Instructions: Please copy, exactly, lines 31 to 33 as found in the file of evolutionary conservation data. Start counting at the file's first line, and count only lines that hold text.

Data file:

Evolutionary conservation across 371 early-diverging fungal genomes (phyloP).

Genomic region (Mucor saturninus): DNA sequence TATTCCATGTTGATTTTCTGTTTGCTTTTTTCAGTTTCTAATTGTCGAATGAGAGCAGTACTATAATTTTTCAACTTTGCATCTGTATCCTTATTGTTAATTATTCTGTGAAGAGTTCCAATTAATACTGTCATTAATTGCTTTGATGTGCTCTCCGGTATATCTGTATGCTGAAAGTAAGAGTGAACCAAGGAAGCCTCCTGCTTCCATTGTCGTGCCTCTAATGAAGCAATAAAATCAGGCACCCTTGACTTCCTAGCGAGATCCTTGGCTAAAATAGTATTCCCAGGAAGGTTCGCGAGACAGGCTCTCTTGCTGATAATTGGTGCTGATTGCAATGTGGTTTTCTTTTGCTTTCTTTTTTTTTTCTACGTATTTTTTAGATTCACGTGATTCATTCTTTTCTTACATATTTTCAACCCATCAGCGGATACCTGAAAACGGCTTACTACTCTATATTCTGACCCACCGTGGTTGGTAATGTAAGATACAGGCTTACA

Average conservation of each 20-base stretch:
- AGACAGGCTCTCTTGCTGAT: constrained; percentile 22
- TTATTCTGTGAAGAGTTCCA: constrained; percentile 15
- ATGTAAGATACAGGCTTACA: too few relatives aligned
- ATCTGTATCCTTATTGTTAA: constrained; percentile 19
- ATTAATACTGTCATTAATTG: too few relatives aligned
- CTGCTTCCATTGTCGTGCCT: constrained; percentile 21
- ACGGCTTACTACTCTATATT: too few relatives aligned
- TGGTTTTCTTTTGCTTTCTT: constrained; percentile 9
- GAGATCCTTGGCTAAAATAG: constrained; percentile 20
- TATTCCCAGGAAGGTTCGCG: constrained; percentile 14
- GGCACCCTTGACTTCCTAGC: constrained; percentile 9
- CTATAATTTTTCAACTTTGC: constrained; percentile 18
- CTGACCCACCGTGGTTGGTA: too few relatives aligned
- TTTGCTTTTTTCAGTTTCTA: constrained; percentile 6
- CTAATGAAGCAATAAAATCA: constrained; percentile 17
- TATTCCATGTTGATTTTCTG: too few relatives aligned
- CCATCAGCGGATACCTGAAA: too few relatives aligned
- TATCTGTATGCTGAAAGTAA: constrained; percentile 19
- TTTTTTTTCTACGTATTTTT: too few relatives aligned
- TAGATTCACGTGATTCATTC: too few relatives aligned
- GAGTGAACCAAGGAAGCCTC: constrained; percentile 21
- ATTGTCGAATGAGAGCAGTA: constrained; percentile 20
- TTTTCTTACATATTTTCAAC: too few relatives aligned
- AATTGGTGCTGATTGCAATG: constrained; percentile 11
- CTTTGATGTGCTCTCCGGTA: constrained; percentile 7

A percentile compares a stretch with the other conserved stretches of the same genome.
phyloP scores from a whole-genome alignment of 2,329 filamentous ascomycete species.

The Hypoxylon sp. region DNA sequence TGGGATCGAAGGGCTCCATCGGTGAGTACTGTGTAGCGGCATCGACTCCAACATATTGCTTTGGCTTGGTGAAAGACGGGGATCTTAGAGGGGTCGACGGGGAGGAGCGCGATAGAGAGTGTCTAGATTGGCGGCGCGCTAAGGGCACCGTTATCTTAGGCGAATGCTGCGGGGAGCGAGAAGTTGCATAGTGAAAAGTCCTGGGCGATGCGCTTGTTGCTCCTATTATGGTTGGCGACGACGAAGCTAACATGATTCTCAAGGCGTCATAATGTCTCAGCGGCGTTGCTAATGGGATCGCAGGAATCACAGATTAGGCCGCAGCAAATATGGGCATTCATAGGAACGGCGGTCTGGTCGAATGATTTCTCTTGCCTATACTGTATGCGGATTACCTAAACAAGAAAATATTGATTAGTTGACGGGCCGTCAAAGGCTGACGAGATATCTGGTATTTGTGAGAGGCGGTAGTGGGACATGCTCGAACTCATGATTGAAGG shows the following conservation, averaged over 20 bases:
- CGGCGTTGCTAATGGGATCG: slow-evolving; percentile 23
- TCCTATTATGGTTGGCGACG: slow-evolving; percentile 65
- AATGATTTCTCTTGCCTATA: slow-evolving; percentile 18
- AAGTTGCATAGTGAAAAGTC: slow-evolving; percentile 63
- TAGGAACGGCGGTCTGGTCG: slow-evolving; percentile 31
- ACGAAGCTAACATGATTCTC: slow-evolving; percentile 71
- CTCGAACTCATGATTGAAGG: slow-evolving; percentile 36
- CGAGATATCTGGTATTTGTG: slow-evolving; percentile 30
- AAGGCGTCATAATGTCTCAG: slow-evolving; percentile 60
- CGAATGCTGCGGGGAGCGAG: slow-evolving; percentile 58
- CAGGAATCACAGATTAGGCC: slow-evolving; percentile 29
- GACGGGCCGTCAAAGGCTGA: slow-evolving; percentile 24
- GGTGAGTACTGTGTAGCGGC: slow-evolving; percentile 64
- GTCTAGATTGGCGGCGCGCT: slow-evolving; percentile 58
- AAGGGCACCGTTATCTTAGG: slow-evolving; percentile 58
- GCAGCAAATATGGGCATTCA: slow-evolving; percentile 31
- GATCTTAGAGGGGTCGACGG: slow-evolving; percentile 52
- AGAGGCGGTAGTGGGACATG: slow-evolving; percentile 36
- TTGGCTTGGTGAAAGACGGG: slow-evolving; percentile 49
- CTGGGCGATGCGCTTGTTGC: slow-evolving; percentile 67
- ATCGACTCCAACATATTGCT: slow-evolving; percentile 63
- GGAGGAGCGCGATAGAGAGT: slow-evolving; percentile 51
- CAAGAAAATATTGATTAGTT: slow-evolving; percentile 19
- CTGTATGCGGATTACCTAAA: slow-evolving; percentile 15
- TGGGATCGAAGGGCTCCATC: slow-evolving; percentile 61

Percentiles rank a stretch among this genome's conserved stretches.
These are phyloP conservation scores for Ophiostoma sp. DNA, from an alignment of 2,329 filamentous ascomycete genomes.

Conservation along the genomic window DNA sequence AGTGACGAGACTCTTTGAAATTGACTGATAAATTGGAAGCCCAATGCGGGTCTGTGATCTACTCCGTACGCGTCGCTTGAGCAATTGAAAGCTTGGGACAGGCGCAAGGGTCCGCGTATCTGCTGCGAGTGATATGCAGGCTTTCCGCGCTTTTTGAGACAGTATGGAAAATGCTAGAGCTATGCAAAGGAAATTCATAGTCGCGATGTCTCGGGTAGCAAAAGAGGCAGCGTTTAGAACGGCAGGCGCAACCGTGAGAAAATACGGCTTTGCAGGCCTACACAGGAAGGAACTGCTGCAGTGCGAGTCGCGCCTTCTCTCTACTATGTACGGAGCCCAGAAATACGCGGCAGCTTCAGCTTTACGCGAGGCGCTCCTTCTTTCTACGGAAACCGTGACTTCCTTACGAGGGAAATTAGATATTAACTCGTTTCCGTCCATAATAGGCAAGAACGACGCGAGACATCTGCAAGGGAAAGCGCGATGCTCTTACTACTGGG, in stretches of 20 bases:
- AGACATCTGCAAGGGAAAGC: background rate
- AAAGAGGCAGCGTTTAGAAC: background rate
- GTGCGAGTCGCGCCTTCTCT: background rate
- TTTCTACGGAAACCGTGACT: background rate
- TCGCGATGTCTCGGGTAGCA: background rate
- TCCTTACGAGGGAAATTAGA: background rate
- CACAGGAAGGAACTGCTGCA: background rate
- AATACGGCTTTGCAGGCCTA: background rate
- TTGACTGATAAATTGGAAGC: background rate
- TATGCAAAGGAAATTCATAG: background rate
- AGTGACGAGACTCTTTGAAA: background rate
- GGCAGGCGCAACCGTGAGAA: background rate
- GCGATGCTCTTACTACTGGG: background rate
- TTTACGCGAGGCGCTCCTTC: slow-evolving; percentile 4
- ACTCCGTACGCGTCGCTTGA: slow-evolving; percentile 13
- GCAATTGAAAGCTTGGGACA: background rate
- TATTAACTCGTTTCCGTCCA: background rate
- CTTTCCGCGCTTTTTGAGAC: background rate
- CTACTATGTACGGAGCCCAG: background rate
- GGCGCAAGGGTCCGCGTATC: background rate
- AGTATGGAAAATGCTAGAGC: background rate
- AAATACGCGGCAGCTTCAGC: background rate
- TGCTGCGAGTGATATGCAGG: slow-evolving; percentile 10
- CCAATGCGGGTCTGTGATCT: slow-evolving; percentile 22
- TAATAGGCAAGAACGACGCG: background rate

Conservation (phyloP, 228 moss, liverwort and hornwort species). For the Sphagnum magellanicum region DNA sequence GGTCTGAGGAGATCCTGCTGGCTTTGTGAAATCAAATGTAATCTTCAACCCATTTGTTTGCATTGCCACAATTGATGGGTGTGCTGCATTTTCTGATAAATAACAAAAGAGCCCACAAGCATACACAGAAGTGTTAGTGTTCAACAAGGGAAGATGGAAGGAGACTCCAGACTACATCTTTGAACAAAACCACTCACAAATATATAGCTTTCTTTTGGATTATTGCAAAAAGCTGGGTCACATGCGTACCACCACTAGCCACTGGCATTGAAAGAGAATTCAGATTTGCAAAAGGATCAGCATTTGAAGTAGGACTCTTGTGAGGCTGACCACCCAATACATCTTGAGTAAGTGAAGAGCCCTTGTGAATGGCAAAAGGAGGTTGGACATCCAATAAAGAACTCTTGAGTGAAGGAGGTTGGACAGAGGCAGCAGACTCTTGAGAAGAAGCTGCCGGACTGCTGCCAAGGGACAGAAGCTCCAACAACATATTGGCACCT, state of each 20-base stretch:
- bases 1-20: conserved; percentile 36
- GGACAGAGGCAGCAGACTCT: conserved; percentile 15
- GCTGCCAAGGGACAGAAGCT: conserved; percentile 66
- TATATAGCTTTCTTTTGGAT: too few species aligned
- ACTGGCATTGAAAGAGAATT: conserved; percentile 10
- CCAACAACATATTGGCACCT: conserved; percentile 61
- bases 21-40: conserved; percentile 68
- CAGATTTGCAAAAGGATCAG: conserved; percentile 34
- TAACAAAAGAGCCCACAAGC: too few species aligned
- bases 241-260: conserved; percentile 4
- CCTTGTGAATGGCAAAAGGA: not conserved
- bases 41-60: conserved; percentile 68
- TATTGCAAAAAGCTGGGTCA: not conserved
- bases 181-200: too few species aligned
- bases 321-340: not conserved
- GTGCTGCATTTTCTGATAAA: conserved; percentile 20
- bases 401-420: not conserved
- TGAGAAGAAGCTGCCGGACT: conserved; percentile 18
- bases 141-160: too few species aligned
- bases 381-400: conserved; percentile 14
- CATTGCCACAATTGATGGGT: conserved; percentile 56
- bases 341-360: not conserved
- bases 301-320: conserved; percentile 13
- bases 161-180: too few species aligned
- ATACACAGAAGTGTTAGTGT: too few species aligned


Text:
The Hypoxylon sp. region DNA sequence TGGGATCGAAGGGCTCCATCGGTGAGTACTGTGTAGCGGCATCGACTCCAACATATTGCTTTGGCTTGGTGAAAGACGGGGATCTTAGAGGGGTCGACGGGGAGGAGCGCGATAGAGAGTGTCTAGATTGGCGGCGCGCTAAGGGCACCGTTATCTTAGGCGAATGCTGCGGGGAGCGAGAAGTTGCATAGTGAAAAGTCCTGGGCGATGCGCTTGTTGCTCCTATTATGGTTGGCGACGACGAAGCTAACATGATTCTCAAGGCGTCATAATGTCTCAGCGGCGTTGCTAATGGGATCGCAGGAATCACAGATTAGGCCGCAGCAAATATGGGCATTCATAGGAACGGCGGTCTGGTCGAATGATTTCTCTTGCCTATACTGTATGCGGATTACCTAAACAAGAAAATATTGATTAGTTGACGGGCCGTCAAAGGCTGACGAGATATCTGGTATTTGTGAGAGGCGGTAGTGGGACATGCTCGAACTCATGATTGAAGG shows the following conservation, averaged over 20 bases:
- CGGCGTTGCTAATGGGATCG: slow-evolving; percentile 23
- TCCTATTATGGTTGGCGACG: slow-evolving; percentile 65